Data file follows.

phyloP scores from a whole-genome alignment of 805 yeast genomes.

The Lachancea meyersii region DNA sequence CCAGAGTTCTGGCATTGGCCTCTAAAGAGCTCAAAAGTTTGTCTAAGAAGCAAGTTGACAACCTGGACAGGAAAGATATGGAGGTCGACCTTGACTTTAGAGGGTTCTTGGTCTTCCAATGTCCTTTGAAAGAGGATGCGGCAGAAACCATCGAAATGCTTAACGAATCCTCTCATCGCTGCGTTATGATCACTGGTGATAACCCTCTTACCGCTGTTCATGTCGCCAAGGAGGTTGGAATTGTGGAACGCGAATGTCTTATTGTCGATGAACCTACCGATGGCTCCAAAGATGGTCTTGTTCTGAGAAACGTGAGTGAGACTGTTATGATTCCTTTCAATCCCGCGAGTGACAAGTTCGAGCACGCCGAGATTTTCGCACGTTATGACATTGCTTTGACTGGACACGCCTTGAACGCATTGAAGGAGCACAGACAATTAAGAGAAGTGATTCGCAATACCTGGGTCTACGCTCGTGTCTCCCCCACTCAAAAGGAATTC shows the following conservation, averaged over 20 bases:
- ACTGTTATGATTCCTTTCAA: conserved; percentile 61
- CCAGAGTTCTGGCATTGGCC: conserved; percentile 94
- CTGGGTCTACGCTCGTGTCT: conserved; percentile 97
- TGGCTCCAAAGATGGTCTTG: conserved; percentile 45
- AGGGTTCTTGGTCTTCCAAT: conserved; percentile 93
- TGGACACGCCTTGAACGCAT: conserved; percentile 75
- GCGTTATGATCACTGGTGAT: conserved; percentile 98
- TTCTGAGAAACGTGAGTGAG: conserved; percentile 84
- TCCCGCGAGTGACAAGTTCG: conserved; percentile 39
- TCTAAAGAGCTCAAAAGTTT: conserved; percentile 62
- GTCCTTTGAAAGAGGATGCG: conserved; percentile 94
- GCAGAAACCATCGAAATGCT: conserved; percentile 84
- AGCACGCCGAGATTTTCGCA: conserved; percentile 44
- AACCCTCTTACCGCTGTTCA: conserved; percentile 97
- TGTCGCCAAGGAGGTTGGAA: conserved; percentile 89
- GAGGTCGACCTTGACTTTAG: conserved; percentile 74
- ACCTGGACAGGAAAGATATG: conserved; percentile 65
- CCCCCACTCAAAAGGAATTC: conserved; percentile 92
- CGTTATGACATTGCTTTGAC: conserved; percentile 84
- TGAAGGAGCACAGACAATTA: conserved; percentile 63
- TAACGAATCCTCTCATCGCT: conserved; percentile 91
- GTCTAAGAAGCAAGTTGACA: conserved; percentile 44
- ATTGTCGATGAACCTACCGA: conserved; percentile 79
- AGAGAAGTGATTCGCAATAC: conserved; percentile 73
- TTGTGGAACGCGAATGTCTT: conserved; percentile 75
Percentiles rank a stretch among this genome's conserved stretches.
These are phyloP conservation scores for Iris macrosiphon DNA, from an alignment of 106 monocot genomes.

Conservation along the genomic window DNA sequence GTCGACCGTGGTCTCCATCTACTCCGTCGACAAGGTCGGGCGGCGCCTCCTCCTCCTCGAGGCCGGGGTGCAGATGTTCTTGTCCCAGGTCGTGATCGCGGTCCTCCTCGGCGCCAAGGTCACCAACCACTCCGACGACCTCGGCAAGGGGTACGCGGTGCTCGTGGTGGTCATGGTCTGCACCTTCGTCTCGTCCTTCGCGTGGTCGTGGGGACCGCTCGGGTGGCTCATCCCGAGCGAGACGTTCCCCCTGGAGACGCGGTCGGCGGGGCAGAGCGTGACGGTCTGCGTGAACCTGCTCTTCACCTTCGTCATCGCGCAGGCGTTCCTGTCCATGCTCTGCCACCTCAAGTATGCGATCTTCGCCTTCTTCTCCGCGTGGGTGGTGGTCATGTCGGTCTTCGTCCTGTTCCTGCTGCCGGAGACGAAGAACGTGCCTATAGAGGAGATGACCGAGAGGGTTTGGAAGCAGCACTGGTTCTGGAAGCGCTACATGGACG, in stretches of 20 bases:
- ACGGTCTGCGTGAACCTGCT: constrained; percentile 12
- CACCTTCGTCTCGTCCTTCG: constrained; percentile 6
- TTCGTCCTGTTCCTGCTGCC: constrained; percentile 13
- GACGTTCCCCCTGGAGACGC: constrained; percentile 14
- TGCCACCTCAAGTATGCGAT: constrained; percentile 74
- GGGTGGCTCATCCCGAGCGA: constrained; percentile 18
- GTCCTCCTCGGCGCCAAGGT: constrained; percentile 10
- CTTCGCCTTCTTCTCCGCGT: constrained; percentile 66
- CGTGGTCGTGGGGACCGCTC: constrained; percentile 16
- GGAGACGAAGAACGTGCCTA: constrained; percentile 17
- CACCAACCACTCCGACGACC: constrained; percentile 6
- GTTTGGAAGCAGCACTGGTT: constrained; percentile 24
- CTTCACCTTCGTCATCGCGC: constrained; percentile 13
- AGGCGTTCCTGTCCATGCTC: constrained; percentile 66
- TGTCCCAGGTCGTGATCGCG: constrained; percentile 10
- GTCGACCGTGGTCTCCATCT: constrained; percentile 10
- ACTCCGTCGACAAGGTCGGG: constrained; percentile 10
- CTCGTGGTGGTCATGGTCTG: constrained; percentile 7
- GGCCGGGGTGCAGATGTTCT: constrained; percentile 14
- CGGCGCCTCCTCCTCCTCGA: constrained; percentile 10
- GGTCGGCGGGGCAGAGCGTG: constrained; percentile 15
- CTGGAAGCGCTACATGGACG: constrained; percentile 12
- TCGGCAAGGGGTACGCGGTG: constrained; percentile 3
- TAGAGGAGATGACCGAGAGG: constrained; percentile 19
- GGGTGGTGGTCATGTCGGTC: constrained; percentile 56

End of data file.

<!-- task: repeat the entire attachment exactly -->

phyloP scores from a whole-genome alignment of 805 yeast genomes.

The Lachancea meyersii region DNA sequence CCAGAGTTCTGGCATTGGCCTCTAAAGAGCTCAAAAGTTTGTCTAAGAAGCAAGTTGACAACCTGGACAGGAAAGATATGGAGGTCGACCTTGACTTTAGAGGGTTCTTGGTCTTCCAATGTCCTTTGAAAGAGGATGCGGCAGAAACCATCGAAATGCTTAACGAATCCTCTCATCGCTGCGTTATGATCACTGGTGATAACCCTCTTACCGCTGTTCATGTCGCCAAGGAGGTTGGAATTGTGGAACGCGAATGTCTTATTGTCGATGAACCTACCGATGGCTCCAAAGATGGTCTTGTTCTGAGAAACGTGAGTGAGACTGTTATGATTCCTTTCAATCCCGCGAGTGACAAGTTCGAGCACGCCGAGATTTTCGCACGTTATGACATTGCTTTGACTGGACACGCCTTGAACGCATTGAAGGAGCACAGACAATTAAGAGAAGTGATTCGCAATACCTGGGTCTACGCTCGTGTCTCCCCCACTCAAAAGGAATTC shows the following conservation, averaged over 20 bases:
- ACTGTTATGATTCCTTTCAA: conserved; percentile 61
- CCAGAGTTCTGGCATTGGCC: conserved; percentile 94
- CTGGGTCTACGCTCGTGTCT: conserved; percentile 97
- TGGCTCCAAAGATGGTCTTG: conserved; percentile 45
- AGGGTTCTTGGTCTTCCAAT: conserved; percentile 93
- TGGACACGCCTTGAACGCAT: conserved; percentile 75
- GCGTTATGATCACTGGTGAT: conserved; percentile 98
- TTCTGAGAAACGTGAGTGAG: conserved; percentile 84
- TCCCGCGAGTGACAAGTTCG: conserved; percentile 39
- TCTAAAGAGCTCAAAAGTTT: conserved; percentile 62
- GTCCTTTGAAAGAGGATGCG: conserved; percentile 94
- GCAGAAACCATCGAAATGCT: conserved; percentile 84
- AGCACGCCGAGATTTTCGCA: conserved; percentile 44
- AACCCTCTTACCGCTGTTCA: conserved; percentile 97
- TGTCGCCAAGGAGGTTGGAA: conserved; percentile 89
- GAGGTCGACCTTGACTTTAG: conserved; percentile 74
- ACCTGGACAGGAAAGATATG: conserved; percentile 65
- CCCCCACTCAAAAGGAATTC: conserved; percentile 92
- CGTTATGACATTGCTTTGAC: conserved; percentile 84
- TGAAGGAGCACAGACAATTA: conserved; percentile 63
- TAACGAATCCTCTCATCGCT: conserved; percentile 91
- GTCTAAGAAGCAAGTTGACA: conserved; percentile 44
- ATTGTCGATGAACCTACCGA: conserved; percentile 79
- AGAGAAGTGATTCGCAATAC: conserved; percentile 73
- TTGTGGAACGCGAATGTCTT: conserved; percentile 75
Percentiles rank a stretch among this genome's conserved stretches.
These are phyloP conservation scores for Iris macrosiphon DNA, from an alignment of 106 monocot genomes.

Conservation along the genomic window DNA sequence GTCGACCGTGGTCTCCATCTACTCCGTCGACAAGGTCGGGCGGCGCCTCCTCCTCCTCGAGGCCGGGGTGCAGATGTTCTTGTCCCAGGTCGTGATCGCGGTCCTCCTCGGCGCCAAGGTCACCAACCACTCCGACGACCTCGGCAAGGGGTACGCGGTGCTCGTGGTGGTCATGGTCTGCACCTTCGTCTCGTCCTTCGCGTGGTCGTGGGGACCGCTCGGGTGGCTCATCCCGAGCGAGACGTTCCCCCTGGAGACGCGGTCGGCGGGGCAGAGCGTGACGGTCTGCGTGAACCTGCTCTTCACCTTCGTCATCGCGCAGGCGTTCCTGTCCATGCTCTGCCACCTCAAGTATGCGATCTTCGCCTTCTTCTCCGCGTGGGTGGTGGTCATGTCGGTCTTCGTCCTGTTCCTGCTGCCGGAGACGAAGAACGTGCCTATAGAGGAGATGACCGAGAGGGTTTGGAAGCAGCACTGGTTCTGGAAGCGCTACATGGACG, in stretches of 20 bases:
- ACGGTCTGCGTGAACCTGCT: constrained; percentile 12
- CACCTTCGTCTCGTCCTTCG: constrained; percentile 6
- TTCGTCCTGTTCCTGCTGCC: constrained; percentile 13
- GACGTTCCCCCTGGAGACGC: constrained; percentile 14
- TGCCACCTCAAGTATGCGAT: constrained; percentile 74
- GGGTGGCTCATCCCGAGCGA: constrained; percentile 18
- GTCCTCCTCGGCGCCAAGGT: constrained; percentile 10
- CTTCGCCTTCTTCTCCGCGT: constrained; percentile 66
- CGTGGTCGTGGGGACCGCTC: constrained; percentile 16
- GGAGACGAAGAACGTGCCTA: constrained; percentile 17
- CACCAACCACTCCGACGACC: constrained; percentile 6
- GTTTGGAAGCAGCACTGGTT: constrained; percentile 24
- CTTCACCTTCGTCATCGCGC: constrained; percentile 13
- AGGCGTTCCTGTCCATGCTC: constrained; percentile 66
- TGTCCCAGGTCGTGATCGCG: constrained; percentile 10
- GTCGACCGTGGTCTCCATCT: constrained; percentile 10
- ACTCCGTCGACAAGGTCGGG: constrained; percentile 10
- CTCGTGGTGGTCATGGTCTG: constrained; percentile 7
- GGCCGGGGTGCAGATGTTCT: constrained; percentile 14
- CGGCGCCTCCTCCTCCTCGA: constrained; percentile 10
- GGTCGGCGGGGCAGAGCGTG: constrained; percentile 15
- CTGGAAGCGCTACATGGACG: constrained; percentile 12
- TCGGCAAGGGGTACGCGGTG: constrained; percentile 3
- TAGAGGAGATGACCGAGAGG: constrained; percentile 19
- GGGTGGTGGTCATGTCGGTC: constrained; percentile 56